How should I use Machine Learning?

So, you’ve decided to use machine learning algorithm to solve your problem. The big question now is how to implement the power of AI to get meaningful and accurate results?

  1. Decide if you’re going to use a supervised or unsupervised algorithm
    Supervised learning typically as fixed starting and end points, i.e. you know the input variables, and you want to see how changing the values of the inputs affects the outputs of one or more known output variables. For this reason, supervised learning is often a good candidate for multivariable causal analysis where it’s the relation between the inputs and outputs that you want to determine. Supervised learning is also commonly employed in classification and regression schemes.
    In contrast, unsupervised learning has no predetermined output variables and generally is used to infer what naturally occurring links are present between a series of data points. For this reason, unsupervised learning is often used for pattern recognition and clustering similar data points together.
  2. Encode for as many input variables as you think are likely to have a material impact on the resultIt should go without saying, but if you omit an input variable that has a key causal link with the output, then the machine learning algorithm will simply ignore the existence (let alone the contribution) of that input variable and your output results could be wildly unrealistic. For this reason, when implementing machine learning, it is not enough to simply have a coding expert constructing the algorithm, but also someone who really understands the intricacies of the problem you’re trying to solve.
  3. Train, Test, Re-Train, Re-Test, Re-Train, Re…….
    It cannot be emphasised enough that a machine learning algorithm stands and falls on the effectiveness and regularity of its training, testing, and re-training. Artificial intelligence programs have the tendency to quite cheerfully tumble down the wrong rabbit hole and generate spurious results. Keeping watch on your machine learning script and testing it regularly is possibly the most important part of implementing the algorithm successfully.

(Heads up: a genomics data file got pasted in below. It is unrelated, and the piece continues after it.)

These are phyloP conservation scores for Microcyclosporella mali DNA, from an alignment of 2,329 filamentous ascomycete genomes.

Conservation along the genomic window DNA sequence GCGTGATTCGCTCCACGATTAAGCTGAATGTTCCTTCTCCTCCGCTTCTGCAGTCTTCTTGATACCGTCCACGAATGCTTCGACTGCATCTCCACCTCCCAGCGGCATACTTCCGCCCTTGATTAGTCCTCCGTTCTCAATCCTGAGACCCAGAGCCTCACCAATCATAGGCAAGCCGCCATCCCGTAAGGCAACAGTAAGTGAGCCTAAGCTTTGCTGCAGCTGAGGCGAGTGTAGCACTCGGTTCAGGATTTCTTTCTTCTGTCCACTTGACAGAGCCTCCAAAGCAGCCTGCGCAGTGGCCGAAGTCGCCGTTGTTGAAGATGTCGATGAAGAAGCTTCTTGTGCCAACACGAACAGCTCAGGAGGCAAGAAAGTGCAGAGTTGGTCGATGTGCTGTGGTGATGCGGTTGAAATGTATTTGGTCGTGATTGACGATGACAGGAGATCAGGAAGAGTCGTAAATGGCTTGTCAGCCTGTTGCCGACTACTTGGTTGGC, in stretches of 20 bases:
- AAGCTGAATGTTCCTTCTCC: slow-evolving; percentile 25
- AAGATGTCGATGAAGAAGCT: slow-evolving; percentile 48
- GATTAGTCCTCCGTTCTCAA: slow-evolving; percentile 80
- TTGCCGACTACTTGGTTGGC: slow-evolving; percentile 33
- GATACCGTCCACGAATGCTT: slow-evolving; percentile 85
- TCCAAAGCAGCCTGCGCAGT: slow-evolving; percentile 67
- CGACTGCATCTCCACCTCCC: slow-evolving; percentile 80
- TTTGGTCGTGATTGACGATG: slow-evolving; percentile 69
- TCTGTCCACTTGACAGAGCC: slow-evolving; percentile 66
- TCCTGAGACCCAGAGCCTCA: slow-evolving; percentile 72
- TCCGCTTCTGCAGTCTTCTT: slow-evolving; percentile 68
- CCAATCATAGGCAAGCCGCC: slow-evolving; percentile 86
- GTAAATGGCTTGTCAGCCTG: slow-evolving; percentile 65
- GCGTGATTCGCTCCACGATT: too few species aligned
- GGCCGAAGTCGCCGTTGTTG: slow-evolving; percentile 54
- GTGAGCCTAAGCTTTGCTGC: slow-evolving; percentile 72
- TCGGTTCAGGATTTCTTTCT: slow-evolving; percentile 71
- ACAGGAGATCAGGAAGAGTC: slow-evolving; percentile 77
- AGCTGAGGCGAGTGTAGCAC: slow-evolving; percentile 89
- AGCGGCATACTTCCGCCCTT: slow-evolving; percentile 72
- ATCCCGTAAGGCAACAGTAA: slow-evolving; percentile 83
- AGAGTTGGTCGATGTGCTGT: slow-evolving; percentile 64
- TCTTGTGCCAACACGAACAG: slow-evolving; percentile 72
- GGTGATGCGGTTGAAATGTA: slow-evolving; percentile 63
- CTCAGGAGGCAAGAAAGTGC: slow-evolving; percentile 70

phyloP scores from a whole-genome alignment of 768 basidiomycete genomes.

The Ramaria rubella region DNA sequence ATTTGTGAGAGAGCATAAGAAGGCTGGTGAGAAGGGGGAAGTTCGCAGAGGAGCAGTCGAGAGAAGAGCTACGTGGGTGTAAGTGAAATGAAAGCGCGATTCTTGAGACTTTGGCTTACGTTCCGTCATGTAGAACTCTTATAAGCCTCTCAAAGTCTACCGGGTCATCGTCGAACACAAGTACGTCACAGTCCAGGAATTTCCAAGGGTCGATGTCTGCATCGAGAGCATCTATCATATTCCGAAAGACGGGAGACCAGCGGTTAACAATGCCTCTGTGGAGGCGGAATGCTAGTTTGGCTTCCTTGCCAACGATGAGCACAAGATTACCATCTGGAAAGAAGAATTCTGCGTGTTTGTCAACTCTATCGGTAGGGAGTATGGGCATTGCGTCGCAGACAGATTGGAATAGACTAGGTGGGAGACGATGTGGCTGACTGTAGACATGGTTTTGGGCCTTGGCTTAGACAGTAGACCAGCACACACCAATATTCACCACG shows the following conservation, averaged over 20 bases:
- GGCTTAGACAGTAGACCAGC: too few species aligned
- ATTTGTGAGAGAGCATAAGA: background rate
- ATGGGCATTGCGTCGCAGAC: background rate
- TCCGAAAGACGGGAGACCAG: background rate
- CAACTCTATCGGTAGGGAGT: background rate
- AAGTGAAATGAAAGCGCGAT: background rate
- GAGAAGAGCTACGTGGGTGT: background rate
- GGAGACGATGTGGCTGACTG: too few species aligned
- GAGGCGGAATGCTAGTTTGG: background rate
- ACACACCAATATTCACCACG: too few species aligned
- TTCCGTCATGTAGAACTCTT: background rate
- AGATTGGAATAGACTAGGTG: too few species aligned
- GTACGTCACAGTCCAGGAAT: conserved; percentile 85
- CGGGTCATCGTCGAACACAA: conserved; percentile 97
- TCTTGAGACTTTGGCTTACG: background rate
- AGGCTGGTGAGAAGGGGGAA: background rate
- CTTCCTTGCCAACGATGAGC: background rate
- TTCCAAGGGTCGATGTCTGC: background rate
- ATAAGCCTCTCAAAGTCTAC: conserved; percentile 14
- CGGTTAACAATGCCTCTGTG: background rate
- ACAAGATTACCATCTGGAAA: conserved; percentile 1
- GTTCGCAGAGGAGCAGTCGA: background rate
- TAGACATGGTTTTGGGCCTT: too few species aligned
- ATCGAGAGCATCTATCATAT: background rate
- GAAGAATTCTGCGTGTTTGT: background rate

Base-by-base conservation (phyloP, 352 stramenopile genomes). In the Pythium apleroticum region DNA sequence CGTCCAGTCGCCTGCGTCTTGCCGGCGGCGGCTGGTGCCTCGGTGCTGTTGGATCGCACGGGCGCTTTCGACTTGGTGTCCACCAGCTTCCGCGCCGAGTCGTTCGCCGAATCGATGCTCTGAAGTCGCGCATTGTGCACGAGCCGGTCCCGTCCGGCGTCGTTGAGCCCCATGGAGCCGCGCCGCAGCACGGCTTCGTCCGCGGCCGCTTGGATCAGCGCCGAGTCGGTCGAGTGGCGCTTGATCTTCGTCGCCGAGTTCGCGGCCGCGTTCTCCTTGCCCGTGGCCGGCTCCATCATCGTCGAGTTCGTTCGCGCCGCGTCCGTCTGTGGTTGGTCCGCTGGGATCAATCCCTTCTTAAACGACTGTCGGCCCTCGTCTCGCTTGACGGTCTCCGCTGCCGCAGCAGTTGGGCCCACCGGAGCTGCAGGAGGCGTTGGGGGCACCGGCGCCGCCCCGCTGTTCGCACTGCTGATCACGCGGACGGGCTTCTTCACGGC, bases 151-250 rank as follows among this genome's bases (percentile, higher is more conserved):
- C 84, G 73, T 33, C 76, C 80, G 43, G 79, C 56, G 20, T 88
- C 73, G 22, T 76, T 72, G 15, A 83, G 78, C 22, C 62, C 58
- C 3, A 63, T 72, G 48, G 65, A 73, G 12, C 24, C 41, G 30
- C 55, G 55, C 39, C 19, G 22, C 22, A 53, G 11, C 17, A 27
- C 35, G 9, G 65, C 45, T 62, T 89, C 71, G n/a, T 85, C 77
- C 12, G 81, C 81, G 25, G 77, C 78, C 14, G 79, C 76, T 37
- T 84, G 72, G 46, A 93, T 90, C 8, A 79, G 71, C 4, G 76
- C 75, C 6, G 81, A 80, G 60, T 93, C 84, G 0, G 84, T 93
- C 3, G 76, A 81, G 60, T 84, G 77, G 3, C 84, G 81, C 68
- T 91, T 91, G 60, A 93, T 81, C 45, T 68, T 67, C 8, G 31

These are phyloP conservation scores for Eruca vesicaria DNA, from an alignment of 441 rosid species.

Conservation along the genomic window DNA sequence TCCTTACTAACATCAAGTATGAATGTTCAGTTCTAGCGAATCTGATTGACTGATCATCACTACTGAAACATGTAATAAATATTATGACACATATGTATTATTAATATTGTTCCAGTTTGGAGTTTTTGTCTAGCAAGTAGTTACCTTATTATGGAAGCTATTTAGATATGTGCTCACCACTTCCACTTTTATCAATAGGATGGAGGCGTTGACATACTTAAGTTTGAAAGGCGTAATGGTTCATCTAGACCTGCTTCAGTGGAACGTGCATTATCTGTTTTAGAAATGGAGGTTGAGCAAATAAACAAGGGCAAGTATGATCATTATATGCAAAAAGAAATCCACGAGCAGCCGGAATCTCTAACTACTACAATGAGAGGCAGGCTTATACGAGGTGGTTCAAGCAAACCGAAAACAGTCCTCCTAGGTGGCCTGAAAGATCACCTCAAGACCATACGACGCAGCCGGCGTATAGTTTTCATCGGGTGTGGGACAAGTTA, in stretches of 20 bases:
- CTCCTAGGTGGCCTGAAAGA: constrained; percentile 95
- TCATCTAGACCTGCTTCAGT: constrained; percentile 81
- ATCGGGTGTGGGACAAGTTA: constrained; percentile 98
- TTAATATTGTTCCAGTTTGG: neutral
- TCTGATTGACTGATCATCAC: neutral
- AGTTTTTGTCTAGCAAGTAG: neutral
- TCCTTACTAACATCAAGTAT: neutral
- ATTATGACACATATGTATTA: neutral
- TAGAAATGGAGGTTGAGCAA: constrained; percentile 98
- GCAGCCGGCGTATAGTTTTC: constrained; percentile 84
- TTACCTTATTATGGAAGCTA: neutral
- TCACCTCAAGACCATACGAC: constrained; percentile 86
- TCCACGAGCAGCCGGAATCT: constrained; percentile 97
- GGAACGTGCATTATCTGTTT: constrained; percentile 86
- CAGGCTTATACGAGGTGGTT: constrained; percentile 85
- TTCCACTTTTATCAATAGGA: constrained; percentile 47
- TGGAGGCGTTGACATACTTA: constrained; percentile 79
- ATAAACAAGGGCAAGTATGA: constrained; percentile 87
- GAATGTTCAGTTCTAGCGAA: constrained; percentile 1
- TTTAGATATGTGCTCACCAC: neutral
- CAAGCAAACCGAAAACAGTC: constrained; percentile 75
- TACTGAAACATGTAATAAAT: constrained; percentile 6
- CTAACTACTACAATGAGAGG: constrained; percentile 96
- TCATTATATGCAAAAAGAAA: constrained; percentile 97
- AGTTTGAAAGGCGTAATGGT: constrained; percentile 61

So, in response to the two key questions of this post: “when and how should I use machine learning?”, the answer is hopefully clear. You should consider machine learning, and AI more broadly, as a possible solution when you’re confronted with datasets or problems that won’t easily submit to the more conventional methods of data analysis. When you decide to implement machine learning, the key is to run your algorithms with as much technical insight as can be mustered, and responsibly testing and retraining the data to ensure you get high-fidelity, high-accuracy results.

This blog was originally written by Alexander Savin.

James is a Partner and Patent Attorney at Mewburn Ellis. He has a wide range of experience in patent drafting and prosecution at both the European Patent Office (EPO) and UK Intellectual Property Office (UKIPO) across a variety of industry sectors. James has particular expertise in the patentability of software and business-related inventions in Europe.